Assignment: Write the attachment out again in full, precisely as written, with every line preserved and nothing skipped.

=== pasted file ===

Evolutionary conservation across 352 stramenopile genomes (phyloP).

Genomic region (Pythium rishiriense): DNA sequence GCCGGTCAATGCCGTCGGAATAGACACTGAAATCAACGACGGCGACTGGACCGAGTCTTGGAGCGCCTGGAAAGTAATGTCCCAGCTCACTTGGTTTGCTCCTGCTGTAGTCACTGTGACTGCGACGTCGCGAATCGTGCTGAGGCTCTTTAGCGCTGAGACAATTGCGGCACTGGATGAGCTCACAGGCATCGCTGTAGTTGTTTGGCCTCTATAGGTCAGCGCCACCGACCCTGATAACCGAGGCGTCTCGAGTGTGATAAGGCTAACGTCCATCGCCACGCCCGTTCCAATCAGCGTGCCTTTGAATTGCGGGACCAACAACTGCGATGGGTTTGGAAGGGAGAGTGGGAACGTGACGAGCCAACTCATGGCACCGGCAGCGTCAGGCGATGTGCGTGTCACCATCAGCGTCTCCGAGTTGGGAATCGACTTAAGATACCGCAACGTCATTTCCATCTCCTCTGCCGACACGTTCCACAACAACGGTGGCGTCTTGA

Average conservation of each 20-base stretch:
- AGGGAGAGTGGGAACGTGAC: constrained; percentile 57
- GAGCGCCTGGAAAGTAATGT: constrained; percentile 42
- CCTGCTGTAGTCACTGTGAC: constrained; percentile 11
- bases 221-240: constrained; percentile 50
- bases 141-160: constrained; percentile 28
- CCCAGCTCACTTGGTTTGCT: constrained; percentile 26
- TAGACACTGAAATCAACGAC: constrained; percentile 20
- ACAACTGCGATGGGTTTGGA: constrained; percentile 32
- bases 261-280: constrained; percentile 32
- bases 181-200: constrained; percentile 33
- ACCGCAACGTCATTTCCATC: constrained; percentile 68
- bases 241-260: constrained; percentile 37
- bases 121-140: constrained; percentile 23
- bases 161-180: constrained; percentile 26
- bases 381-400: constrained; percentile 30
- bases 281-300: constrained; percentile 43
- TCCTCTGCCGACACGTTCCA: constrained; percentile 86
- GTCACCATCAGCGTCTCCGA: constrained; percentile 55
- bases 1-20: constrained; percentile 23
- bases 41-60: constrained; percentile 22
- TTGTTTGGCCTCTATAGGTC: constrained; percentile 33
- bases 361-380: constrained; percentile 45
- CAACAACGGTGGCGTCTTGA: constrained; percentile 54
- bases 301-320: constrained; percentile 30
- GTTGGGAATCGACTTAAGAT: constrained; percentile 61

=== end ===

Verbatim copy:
Evolutionary conservation across 352 stramenopile genomes (phyloP).

Genomic region (Pythium rishiriense): DNA sequence GCCGGTCAATGCCGTCGGAATAGACACTGAAATCAACGACGGCGACTGGACCGAGTCTTGGAGCGCCTGGAAAGTAATGTCCCAGCTCACTTGGTTTGCTCCTGCTGTAGTCACTGTGACTGCGACGTCGCGAATCGTGCTGAGGCTCTTTAGCGCTGAGACAATTGCGGCACTGGATGAGCTCACAGGCATCGCTGTAGTTGTTTGGCCTCTATAGGTCAGCGCCACCGACCCTGATAACCGAGGCGTCTCGAGTGTGATAAGGCTAACGTCCATCGCCACGCCCGTTCCAATCAGCGTGCCTTTGAATTGCGGGACCAACAACTGCGATGGGTTTGGAAGGGAGAGTGGGAACGTGACGAGCCAACTCATGGCACCGGCAGCGTCAGGCGATGTGCGTGTCACCATCAGCGTCTCCGAGTTGGGAATCGACTTAAGATACCGCAACGTCATTTCCATCTCCTCTGCCGACACGTTCCACAACAACGGTGGCGTCTTGA

Average conservation of each 20-base stretch:
- AGGGAGAGTGGGAACGTGAC: constrained; percentile 57
- GAGCGCCTGGAAAGTAATGT: constrained; percentile 42
- CCTGCTGTAGTCACTGTGAC: constrained; percentile 11
- bases 221-240: constrained; percentile 50
- bases 141-160: constrained; percentile 28
- CCCAGCTCACTTGGTTTGCT: constrained; percentile 26
- TAGACACTGAAATCAACGAC: constrained; percentile 20
- ACAACTGCGATGGGTTTGGA: constrained; percentile 32
- bases 261-280: constrained; percentile 32
- bases 181-200: constrained; percentile 33
- ACCGCAACGTCATTTCCATC: constrained; percentile 68
- bases 241-260: constrained; percentile 37
- bases 121-140: constrained; percentile 23
- bases 161-180: constrained; percentile 26
- bases 381-400: constrained; percentile 30
- bases 281-300: constrained; percentile 43
- TCCTCTGCCGACACGTTCCA: constrained; percentile 86
- GTCACCATCAGCGTCTCCGA: constrained; percentile 55
- bases 1-20: constrained; percentile 23
- bases 41-60: constrained; percentile 22
- TTGTTTGGCCTCTATAGGTC: constrained; percentile 33
- bases 361-380: constrained; percentile 45
- CAACAACGGTGGCGTCTTGA: constrained; percentile 54
- bases 301-320: constrained; percentile 30
- GTTGGGAATCGACTTAAGAT: constrained; percentile 61